Self-love hinges on answers to those questions, I feel. But hers must be only one path to self-love, no? There are many of us with different ideas about what life means.

Every so often I find myself reading this one story, “I Have No Choice But To Keep Looking,” about two Japanese men who learned to dive regularly. One lost a wife, another a daughter in a tsunami. The bodies were never recovered. So they dedicated themselves to diving as often as possible until they found them. This went on for years.

The story describes their efforts to the point they sound obsessed, almost maniacal. Nearly every other aspect of their lives has been put on hold. It isn’t clear how they communicate with other people meaningfully. And then there’s a passage which quietly accounts for the sheer amount the gentleman who lost his wife has learned and found. How much he knows about how to identify and find things under the ocean. How many other bodies he’s found. How his efforts have helped save lives.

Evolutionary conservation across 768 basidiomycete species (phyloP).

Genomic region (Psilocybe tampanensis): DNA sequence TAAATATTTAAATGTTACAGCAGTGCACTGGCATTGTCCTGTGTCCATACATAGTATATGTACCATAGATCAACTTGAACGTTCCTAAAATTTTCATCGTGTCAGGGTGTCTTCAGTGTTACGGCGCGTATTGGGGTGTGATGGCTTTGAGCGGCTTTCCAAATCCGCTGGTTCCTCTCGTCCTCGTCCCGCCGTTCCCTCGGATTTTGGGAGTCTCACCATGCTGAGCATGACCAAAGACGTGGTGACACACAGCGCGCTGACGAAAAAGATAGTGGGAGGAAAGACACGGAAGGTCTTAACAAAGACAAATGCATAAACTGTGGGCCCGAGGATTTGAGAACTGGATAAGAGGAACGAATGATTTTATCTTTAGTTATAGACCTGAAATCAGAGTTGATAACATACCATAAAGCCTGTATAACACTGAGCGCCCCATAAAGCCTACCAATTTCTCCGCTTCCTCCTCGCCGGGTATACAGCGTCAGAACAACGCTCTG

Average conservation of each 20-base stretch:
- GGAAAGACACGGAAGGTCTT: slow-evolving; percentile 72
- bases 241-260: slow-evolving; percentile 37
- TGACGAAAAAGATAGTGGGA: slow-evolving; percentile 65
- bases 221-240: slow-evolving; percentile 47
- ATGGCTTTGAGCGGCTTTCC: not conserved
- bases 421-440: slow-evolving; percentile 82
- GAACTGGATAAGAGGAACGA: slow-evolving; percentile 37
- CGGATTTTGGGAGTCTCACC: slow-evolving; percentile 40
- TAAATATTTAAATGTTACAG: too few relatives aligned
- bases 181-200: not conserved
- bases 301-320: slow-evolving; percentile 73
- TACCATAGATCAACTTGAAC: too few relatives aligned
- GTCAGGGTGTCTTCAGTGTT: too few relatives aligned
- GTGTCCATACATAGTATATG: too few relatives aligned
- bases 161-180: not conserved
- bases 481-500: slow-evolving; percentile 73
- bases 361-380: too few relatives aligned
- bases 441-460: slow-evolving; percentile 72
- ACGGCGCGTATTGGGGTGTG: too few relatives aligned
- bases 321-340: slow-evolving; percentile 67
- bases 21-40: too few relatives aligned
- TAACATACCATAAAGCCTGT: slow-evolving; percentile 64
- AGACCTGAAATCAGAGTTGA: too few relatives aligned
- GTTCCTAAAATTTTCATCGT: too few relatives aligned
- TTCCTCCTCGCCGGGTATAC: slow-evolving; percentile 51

Someone might say “that’s not self-love.” But what does it mean to invite someone into your life, letting them become a part of you which you can’t do without? What does it mean to worry about them in the afterlife? Self-love is many things, including the desire to sacrifice, to experience sadness. Some things are more precious than our immediate contentment.


Fame and self-love, as we have seen, can lead to some complicated discussions. But Nietzsche goes further. What if self-love is delicious? What if it is something we can indulge? And if so, then is fame the tastiest part of it?

The way he sets up the question narrows the scope of our reading. We can’t really speak of self-love in the way I did in the section before, where it concerns fierce independence or a love beyond death. Self-love almost seems cartoonish in Nietzsche’s rendering. It’s something vain people obsess over. They may be happy others obey them, that servants respect them, that their peers oblige them. If they had fame, though, they could not just be happy but ecstatic.